I Follow This “Tidy Snacking” Habit, and It’s Transformed the Way I Clean

published Jun 13, 2024
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head on shot of wall art being dusted with a yellow duster.
Credit: Photo: Alex Lepe ; Prop Styling: Tom Hoerup

Snacks are kind of having a moment, and I don’t mean the edible kind. There are movement snacks (think: five-minute exercises), social snacks (brief moments of connection, like engaging in small talk with your barista), joy snacks (pleasant, everyday activities), and — in my home, at least — there are tidy snacks.

“Tidy snacking” is the practice of completing one quick cleaning or tidying task to build momentum and kickstart productivity without feeling overwhelmed. These bite-sized cleanups are what I lean on when I’m sinking into a procrastination spiral, and not only when I’ve been putting off cleaning my home. If I’m struggling to get started on a work assignment, an errand, or another to-do list item, I knock out an easy-win tidying or cleaning task first, such as loading the dishwasher or folding laundry.

I first discovered how helpful this little habit was when I started working from home. Suddenly, my pinging laptop shared a space with my overflowing laundry hamper, piles of mail, and a sink full of dishes — not exactly helpful for my anxiety. The clutter was a distraction, and knowing it was in my workspace only seemed to exacerbate my procrastination when I had a big assignment due. That is, until I started tackling the mess in small, snackable chunks.

How Tidy Snacking Works

Here’s how it typically goes.

  • Step 1: I notice I’m slipping into procrastination mode. Acknowledging any feelings of dread I might be experiencing before a task helps me pause before falling into a social media rabbit hole. 
  • Step 2: I identify one tidy snack (just one!) and complete it. Ideally, it’s a chore that feels accessible and easy to complete within about five minutes or less, like loading the dishwasher. The cleaning activity can be made extra fun by using music to track time. Bonus points if the tidy snack reduces visual clutter that may be hampering productivity.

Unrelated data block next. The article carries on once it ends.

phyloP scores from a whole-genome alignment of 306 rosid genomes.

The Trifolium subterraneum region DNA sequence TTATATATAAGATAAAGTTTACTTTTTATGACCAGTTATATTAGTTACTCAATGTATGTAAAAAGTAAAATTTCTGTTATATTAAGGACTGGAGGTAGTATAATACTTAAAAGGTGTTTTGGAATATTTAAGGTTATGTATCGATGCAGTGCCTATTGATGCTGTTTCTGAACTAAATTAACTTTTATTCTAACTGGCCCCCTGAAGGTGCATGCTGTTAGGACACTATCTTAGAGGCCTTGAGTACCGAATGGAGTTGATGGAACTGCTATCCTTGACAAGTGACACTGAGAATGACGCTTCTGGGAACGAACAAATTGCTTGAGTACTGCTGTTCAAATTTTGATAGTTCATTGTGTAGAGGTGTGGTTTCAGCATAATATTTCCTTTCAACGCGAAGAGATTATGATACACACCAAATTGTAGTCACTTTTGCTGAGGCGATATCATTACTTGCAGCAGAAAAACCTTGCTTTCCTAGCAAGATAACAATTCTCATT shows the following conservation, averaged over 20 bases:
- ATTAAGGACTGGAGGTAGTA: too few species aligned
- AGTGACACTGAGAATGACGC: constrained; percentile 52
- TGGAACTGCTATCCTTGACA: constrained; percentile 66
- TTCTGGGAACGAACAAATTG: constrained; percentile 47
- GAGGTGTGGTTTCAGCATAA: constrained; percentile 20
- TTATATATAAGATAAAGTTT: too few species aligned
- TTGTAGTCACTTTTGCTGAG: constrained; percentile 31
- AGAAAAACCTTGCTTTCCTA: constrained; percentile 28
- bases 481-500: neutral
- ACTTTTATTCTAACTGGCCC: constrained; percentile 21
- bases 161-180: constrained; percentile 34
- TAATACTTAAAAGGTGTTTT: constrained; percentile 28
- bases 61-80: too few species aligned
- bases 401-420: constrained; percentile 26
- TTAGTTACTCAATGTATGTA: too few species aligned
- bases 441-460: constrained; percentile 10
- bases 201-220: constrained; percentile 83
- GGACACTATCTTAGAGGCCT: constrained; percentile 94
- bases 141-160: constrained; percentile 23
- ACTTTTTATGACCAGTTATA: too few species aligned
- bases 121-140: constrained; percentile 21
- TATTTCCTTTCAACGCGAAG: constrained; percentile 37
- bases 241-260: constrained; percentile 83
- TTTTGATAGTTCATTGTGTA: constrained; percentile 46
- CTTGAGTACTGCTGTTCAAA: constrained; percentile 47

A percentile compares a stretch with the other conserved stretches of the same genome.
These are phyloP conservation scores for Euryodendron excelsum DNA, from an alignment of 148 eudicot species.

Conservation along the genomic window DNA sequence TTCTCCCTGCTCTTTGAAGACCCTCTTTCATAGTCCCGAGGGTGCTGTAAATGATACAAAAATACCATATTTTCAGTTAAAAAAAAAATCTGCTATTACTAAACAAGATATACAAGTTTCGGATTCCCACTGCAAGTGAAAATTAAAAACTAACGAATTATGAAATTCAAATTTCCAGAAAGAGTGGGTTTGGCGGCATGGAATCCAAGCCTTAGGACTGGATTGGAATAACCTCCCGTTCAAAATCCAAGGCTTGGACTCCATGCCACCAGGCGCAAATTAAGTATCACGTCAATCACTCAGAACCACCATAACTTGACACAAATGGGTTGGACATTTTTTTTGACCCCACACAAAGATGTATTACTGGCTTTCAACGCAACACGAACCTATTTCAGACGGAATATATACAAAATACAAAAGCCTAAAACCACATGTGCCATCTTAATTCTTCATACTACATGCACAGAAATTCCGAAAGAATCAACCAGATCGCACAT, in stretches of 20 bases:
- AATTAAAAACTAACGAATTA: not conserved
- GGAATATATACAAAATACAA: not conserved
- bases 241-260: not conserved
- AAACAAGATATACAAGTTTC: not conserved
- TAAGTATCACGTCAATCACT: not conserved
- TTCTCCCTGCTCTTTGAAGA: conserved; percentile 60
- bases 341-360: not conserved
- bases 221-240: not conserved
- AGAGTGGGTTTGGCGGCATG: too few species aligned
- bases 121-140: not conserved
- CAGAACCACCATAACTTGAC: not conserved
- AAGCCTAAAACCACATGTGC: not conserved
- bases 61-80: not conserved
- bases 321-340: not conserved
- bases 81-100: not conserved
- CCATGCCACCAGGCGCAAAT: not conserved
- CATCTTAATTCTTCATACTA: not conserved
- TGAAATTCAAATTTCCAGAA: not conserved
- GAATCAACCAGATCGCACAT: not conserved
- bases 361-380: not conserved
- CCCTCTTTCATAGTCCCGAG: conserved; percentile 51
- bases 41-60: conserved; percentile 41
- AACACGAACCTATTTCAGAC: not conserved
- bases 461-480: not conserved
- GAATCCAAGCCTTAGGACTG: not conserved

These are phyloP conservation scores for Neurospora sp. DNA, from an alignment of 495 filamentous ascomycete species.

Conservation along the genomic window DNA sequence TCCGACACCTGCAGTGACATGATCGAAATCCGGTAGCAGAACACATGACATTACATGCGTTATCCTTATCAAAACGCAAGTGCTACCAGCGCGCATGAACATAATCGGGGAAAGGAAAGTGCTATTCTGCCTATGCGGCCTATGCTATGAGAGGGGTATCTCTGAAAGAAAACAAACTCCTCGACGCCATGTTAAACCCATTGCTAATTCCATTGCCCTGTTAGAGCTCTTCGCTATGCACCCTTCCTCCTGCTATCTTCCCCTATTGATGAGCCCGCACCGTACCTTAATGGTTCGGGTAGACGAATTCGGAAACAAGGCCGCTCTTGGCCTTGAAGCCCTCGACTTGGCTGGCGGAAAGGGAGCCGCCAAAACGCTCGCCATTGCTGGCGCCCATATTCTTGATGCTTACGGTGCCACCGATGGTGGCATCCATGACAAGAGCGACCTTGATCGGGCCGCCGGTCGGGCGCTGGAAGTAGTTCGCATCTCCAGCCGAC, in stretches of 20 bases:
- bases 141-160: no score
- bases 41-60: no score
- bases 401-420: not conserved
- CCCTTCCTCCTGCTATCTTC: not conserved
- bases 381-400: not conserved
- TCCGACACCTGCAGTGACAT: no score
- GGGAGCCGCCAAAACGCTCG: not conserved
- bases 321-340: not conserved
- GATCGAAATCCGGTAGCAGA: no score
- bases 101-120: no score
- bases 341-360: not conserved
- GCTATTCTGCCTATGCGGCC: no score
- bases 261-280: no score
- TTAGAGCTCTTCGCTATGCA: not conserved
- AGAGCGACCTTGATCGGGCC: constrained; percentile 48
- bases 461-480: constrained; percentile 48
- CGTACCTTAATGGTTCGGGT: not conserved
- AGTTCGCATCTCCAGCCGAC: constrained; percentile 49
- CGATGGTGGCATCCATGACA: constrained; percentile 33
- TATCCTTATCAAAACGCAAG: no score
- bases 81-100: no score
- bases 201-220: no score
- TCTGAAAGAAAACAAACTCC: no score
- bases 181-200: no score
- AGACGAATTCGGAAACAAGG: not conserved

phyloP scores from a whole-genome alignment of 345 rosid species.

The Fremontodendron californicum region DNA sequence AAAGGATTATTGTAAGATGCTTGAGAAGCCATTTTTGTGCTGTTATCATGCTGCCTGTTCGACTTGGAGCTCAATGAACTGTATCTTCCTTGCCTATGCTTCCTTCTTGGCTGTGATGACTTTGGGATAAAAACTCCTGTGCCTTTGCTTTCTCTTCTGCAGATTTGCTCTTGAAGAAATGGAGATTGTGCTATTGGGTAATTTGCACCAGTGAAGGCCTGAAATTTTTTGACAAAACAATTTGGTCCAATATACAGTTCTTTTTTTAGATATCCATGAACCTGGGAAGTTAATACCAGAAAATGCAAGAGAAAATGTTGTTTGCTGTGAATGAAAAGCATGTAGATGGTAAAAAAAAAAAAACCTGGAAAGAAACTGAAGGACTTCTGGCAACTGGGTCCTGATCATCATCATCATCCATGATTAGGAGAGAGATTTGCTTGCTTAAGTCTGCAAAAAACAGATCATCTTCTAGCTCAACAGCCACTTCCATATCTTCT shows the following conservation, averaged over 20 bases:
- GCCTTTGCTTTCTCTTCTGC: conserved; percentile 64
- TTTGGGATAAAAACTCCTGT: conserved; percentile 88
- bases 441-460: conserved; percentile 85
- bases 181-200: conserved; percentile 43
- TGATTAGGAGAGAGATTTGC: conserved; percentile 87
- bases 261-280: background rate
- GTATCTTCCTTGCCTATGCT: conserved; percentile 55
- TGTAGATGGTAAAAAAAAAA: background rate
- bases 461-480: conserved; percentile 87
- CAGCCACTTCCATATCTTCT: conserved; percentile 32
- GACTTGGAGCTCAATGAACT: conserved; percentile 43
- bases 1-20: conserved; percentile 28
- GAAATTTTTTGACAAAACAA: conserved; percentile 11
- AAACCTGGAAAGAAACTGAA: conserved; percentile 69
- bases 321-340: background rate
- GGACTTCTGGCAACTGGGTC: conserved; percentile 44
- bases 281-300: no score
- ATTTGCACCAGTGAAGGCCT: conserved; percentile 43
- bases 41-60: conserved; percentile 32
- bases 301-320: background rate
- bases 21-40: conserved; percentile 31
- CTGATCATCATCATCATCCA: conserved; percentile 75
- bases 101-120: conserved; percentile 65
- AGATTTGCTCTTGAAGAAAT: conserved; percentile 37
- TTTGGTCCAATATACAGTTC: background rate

• Step 3: Resist the urge to do another tidy snack (and another). Instead, I try to keep my overall, post-snack goal — like making a difficult phone call or organizing my budget — in mind as I complete my chore.
  • Step 4: Congratulate myself on my progress. Sure, I might’ve just pushed a couple of buttons on my washing machine, but that’s still progress! I capture that sense of achievement and use it as inspiration when moving on to the more challenging task.
  • Step 5: Repeat as needed throughout the day. I still have moments here and there of getting overwhelmed where I need a mental break. A little tidy snack between to-do list items keeps me productive while still honoring my mental health.

Why I Love Tidy Snacking

A quick round of tidy snacking interrupts my tendency to procrastinate when I feel bogged down. If I notice I’m languishing on the sofa and locked into a doom-scrolling session, I tend to one tidying task. This forces me to get up and start being productive in a way that feels doable, not heavy or stressful.

I’ve also noticed that tidy snacking gives me the momentum to continue with my to-do list. Even if washing the dishes appears unrelated to writing an email, I found that completing the former gives me the quick dopamine hit needed to take on the latter. 

Plus, having a tidier, more organized environment makes it easier for me to focus. Many people have said that your environment reflects your mindset, but I’ve found the opposite to be true too. Once I tidy my space, my internal state feels a little less frazzled and chaotic. Watching the before and after of a tidy snack — such as a tabletop transform from dusty and cluttered to sparkling and organized — also serves as a visual reminder that I’m capable of getting stuff done, which motivates me to keep moving forward.

We’re spotlighting the link between how we feel on the inside and how our spaces look and feel in our Mind, Body & Home collection. This content was presented by a sponsor; it was created independently by our editorial team.